The Netherlands Organisation for Scientific Research (NWO), has funded three polar research initiatives of senior ROYAL NIOZ scientists within the context of the Netherlands Polar Programme (NPP). All projects focus on unravelling the effects of global climate change on chemical and ecological dynamics in the sensitive polar regions. The good news? We will soon start recruiting postdocs and PhD students to help investigate the Antarctic and the Arctic with us.

Polar marine microorganisms (bacteria and phytoplankton) form the base of the foodweb and play a vital role in global biogeochemical cycles, says prof. dr. Corina Brussaard, microbiologist at the department of Marine Microbiology and Biogeochemistry (MMB) and PI of the project ‘Polar Marine Viral Diversity and Dynamics’ (POMVIDDY).

‘Marine viruses infect the abundant algae and bacteria, and as such affect the functioning of biodiversity and ecosystems. Considering viral infection being host-specific, and climate change inducing shifts in microbial species composition both in the Arctic and the Antarctic, it is critical to know the identity of these viruses and relate it to their activity.’


Iron and the sea

In the second NWO-funded NIOZ-project ‘Iron limitation and viral lysis, phytoplankton caught between a rock and a hard place’, the focus is on unravelling the link between the concentrations and availability of Antarctic bio-essential metals and viral lysis.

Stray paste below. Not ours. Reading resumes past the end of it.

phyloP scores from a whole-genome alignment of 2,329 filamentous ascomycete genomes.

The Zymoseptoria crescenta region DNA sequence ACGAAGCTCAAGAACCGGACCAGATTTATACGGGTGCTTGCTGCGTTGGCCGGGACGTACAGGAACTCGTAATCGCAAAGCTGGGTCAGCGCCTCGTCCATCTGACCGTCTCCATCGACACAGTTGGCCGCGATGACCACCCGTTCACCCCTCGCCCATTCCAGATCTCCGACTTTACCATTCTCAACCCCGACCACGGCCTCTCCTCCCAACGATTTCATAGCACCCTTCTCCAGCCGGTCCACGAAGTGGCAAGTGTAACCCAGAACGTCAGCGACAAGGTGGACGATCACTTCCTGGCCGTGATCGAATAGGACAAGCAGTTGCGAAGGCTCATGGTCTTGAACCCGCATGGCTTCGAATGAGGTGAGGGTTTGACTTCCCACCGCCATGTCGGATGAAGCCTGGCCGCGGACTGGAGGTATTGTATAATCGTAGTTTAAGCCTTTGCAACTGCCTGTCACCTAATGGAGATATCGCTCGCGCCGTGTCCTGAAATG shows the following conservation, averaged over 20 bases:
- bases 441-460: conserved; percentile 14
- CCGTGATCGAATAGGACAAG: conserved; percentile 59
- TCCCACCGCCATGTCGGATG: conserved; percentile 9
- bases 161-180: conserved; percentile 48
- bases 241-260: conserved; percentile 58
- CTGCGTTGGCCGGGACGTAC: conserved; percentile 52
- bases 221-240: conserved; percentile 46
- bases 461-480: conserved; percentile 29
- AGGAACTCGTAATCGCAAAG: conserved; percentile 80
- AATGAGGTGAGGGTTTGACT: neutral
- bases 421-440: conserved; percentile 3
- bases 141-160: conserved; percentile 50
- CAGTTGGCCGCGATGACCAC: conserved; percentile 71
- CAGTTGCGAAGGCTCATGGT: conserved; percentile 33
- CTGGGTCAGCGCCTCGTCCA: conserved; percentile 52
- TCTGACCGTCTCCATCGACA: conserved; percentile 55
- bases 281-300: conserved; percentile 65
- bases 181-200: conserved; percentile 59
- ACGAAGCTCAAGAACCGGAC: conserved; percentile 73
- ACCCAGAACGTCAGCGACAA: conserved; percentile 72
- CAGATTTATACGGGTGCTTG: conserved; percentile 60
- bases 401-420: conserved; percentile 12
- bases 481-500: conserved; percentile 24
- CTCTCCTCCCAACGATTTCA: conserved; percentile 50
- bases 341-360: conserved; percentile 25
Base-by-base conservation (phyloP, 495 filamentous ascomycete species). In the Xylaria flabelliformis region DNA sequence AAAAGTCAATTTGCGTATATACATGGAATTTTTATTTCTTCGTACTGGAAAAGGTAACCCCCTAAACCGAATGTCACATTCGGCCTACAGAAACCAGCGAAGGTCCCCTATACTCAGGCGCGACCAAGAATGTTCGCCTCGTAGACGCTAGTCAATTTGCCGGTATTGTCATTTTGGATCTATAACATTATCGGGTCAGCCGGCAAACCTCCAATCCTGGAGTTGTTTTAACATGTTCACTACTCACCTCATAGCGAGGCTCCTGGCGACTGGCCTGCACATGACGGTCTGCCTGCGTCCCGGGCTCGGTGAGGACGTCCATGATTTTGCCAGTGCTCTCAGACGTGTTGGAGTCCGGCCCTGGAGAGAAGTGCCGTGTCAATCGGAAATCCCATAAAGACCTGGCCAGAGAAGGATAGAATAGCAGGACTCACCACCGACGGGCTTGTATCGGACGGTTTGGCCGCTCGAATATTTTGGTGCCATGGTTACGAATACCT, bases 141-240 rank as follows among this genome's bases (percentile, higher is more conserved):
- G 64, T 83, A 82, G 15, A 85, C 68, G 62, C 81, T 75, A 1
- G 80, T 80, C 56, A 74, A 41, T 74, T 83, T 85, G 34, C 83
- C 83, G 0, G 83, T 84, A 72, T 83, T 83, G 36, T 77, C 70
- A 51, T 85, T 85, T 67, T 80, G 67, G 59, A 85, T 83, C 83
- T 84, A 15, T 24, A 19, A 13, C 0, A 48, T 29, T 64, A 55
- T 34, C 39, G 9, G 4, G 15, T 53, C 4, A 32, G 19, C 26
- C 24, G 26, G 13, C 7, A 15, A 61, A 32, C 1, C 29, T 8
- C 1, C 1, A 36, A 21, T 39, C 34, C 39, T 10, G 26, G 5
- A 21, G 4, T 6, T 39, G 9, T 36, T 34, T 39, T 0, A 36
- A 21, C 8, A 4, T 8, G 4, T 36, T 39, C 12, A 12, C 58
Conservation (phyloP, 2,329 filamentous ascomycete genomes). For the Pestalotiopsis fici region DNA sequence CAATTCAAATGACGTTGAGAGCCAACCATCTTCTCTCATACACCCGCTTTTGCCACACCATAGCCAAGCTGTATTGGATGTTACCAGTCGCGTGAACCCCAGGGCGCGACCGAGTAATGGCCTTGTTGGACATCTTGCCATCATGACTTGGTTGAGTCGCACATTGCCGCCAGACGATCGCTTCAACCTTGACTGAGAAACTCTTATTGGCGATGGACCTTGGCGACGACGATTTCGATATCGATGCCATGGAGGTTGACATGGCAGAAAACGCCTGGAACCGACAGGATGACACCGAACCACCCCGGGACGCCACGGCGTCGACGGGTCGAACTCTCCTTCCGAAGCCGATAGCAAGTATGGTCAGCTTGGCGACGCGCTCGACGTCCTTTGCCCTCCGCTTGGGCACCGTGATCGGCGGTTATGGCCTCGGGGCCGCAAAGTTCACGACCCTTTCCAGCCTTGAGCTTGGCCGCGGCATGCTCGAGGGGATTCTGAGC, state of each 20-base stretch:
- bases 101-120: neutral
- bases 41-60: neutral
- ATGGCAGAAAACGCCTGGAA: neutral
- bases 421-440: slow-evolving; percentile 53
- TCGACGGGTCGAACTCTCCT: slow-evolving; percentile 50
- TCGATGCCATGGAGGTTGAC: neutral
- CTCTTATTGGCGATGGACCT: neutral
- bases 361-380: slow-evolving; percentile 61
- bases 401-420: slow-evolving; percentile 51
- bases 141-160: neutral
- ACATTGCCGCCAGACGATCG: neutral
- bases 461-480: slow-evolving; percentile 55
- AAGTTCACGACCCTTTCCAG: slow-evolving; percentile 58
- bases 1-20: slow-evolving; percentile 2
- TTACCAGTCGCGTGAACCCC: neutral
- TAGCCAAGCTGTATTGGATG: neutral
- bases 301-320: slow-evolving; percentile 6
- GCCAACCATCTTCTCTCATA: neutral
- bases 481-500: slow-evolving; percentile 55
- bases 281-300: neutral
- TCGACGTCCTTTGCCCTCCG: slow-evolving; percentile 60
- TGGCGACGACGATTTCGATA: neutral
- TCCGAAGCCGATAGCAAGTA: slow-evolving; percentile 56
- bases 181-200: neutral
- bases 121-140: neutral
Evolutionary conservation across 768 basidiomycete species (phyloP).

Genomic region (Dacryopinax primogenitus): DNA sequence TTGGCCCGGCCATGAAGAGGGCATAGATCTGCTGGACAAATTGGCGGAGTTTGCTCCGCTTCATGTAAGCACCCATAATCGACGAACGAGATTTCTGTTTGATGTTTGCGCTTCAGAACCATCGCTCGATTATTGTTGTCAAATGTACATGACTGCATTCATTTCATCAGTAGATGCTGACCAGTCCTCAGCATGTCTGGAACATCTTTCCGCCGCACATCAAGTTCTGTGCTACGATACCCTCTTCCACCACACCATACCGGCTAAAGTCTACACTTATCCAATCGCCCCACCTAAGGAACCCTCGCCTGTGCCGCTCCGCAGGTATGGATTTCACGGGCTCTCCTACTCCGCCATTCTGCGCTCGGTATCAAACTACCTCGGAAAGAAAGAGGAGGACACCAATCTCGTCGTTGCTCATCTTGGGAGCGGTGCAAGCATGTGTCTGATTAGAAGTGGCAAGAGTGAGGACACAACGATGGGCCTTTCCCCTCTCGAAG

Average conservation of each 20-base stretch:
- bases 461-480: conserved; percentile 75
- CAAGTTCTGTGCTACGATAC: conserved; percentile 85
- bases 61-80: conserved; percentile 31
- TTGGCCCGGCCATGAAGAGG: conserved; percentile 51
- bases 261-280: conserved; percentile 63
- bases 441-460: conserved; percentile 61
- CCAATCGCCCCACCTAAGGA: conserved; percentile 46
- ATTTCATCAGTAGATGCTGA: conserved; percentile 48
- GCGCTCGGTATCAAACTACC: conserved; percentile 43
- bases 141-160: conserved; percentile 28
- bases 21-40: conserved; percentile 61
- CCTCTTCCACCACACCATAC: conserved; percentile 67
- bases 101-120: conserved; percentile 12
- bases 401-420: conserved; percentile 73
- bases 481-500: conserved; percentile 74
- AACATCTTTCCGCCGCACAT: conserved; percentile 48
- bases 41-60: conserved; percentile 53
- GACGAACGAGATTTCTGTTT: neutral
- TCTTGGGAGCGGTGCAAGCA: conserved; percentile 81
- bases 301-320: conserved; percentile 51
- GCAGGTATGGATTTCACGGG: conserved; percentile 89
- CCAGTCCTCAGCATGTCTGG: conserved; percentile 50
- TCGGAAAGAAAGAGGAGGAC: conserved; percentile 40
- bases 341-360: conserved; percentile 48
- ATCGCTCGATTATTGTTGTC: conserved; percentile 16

We are interested in understanding how global warming attributes to the supply of iron (Fe) in the Antarctic marine ecosystem, says chemical oceanographer dr. Rob Middag.

‘In the Antarctic ocean, the growth of algae is often limited by the solubility and availability of iron, which in turn is influenced by temperature, the microbial community and type of mortality. How does a warming climate influence these complex interactions?’


Shrinking red knots

How the quickly warming Arctic affects the development of new-born red knots in the first months after birth is the primary research focus of the third NIOZ research project: ‘Body Shrinkage: investigating Arctic warming-induced body shrinkage of long-distance migrants’.

The causes of body shrinkage, taking place in the Arctic during the neonatal development, are completely not touched upon. In this project, we aim to experimentally investigate the causes of body shrinkage in red knot chicks at their High-Arctic breeding grounds,’ says dr. Jan van Gils, biologist and PI. ‘As body shrinkage often precedes a population collapse, there is an urgent need to understand body shrinkage, insights which may be used when designing conservation programs.’  


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